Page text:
Visual Capitalist launches "The Money Project" Introducing: The Money Project We are proud to announce the launch of The Money Project, an exploration of the meaning of money itself.
The aim of The Money Project is to understand the evolving nature of money, and to try to answer the difficult questions about the role that money plays in finance, investments, and accumulating wealth. We will do this through the use of rich visuals, such as infographics, data visualizations, motion graphic videos, and interactive content.
Over the next year, we will publish new additions to The Money Project every 1-2 weeks. We hope that the end result is a rich and intuitive library of resources for the average person to understand the nature of money, and how it affects our wealth and investments. This week, we start by publishing two foundational infographics: What is Money and The Properties of Money. See How Quickly Tech Giants Build Wealth. The data of Davos: Who’s on the Magic Mountain? Will Japan Face the Next Debt Crisis? Understanding the European Crisis. Eurozone crisis: three years of pain - interactive timeline. INFOGRAPHIC: Where the world’s poorest will live in 2015.
This infographic from the OECD Development Assistance Committee projects which countries will be home to the world’s poorest people by 2015, and compares this to the picture in 2005.
Part of their report Fragile states 2013: Resource flows and trends in a shifting world it reveals that by 2015, half of the world’s people living on less than USD 1.25 a day will be in fragile states. And while poverty has decreased globally, progress on Millennium Development Goal (MDG) 1 to halve poverty is slower in fragile states than in other developing countries.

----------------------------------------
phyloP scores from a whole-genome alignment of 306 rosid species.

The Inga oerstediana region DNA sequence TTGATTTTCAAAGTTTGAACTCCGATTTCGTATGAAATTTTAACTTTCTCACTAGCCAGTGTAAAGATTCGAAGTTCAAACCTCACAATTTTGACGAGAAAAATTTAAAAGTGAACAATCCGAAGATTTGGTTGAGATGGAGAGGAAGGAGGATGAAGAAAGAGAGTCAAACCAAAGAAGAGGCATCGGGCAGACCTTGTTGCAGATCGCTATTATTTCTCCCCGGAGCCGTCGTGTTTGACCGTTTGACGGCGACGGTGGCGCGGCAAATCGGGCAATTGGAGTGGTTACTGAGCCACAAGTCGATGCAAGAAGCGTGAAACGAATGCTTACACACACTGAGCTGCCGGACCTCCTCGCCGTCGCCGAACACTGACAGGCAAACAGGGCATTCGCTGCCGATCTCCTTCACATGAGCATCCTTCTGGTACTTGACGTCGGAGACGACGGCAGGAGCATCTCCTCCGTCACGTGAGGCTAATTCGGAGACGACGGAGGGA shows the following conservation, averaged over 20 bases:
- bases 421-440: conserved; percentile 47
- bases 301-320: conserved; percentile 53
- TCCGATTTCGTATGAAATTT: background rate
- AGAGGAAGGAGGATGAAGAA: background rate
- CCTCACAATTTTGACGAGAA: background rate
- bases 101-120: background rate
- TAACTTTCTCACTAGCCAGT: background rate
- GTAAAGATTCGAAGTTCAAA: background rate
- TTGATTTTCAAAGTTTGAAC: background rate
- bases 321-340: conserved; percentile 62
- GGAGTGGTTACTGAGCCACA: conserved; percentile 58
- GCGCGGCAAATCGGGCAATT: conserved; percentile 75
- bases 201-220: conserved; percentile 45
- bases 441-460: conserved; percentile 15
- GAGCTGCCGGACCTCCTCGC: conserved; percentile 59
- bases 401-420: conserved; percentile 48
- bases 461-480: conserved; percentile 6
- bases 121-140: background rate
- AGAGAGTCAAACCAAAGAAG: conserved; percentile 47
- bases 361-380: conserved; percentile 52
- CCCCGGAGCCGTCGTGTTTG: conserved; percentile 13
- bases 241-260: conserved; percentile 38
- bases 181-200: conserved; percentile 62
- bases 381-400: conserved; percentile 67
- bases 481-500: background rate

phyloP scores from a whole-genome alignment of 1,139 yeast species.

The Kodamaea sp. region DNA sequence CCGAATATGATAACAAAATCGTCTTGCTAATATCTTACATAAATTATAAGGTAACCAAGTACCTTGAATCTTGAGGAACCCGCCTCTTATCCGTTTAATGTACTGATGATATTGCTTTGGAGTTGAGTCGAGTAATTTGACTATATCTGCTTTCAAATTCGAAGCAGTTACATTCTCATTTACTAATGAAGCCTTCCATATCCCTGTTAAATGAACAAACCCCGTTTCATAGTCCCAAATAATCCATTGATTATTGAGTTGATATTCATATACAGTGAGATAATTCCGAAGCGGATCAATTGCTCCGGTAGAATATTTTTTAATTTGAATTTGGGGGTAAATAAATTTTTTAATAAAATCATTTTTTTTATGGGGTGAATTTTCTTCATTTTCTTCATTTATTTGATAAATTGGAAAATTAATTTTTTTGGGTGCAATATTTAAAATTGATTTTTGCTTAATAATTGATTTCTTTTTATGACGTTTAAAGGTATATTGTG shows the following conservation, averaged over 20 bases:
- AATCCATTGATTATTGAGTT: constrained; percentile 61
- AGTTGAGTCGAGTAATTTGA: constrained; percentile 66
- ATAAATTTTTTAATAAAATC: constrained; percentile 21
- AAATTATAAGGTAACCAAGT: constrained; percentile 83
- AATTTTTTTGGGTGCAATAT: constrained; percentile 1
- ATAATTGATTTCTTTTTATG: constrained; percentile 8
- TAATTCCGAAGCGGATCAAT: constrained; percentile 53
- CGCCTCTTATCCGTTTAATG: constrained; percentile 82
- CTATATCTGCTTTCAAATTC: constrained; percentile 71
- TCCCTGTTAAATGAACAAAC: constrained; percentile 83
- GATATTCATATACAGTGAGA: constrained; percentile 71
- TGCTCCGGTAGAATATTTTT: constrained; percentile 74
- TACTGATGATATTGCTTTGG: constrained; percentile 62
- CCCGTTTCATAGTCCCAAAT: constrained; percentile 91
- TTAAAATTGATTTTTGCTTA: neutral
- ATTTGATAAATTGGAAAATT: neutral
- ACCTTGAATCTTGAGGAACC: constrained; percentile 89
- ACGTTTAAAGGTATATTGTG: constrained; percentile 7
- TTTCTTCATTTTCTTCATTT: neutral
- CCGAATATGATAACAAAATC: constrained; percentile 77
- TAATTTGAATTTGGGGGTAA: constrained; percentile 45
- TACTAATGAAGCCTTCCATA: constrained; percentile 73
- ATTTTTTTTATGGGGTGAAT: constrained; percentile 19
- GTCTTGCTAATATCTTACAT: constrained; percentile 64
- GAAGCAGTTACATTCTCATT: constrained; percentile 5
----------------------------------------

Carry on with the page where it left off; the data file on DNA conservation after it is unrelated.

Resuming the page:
While India will still have the second largest population living in extreme poverty, the reduction from 2005 is incredible. China is also projected to reduce poverty dramatically. In Africa, Nigeria, Democratic Republic of Congo and Tanzania are predicted to have the largest populations living below the poverty line. The Health Of Every County In America, Mapped And Ranked. Many factors drive health: from how much people drink and smoke, and what sort of health care they have, to all kinds of economic and environmental factors, like employment and pollution.
To see how your county is doing, and what factors may be behind its performance, take a look at the County Health Rankings website. It offers a terrifically useful and detailed snapshot of more than 3,000 communities across the nation. From the homepage, you can dive into your state, and see how your county compares. We’ve reproduced some of the maps here, for Colorado, Florida and Washington state.
"Health outcomes" are in green (e.g. mortality rates and how often people feel unwell), while "health factors" are in blue (e.g. rates of inactivity and fast-food restaurants). One of the main points of the rankings is to show that health depends on more than access to health care, says Bridget Catlin, who leads the project. Wealth Inequality in America. Comparing Chinese provinces with countries: All the parities in China.
Money Chart. Top economists reveal their graphs of 2011. Averge-incomes. Ranking tech companies by revenue per employee. (Note: The ideal measurement would use profit instead of revenue and payroll instead of employee headcount.
But those are tougher numbers to find for obvious reasons.) After the jump: The story behind this chart. The Calacanis/DHH discussion touched on the idea that web companies should pay more attention to unique visitors per employee. The theory: That ratio forces you to get away from talking sheer size/traffic and instead focus on efficiency.
Now a while back we posted about this idea. (Site rank via Alexa. But how important is site rank really? So let’s take those same companies and add annual revenues into the picture: (Revenue figures via Yahoo! Dividing revenue by employee gives us a better look at which companies are the most efficient. World debt comparison: The global debt clock. General Government Debt as Percent of GDP by Country. The Value of an Hour of Work (GDP) More Infographics on Good.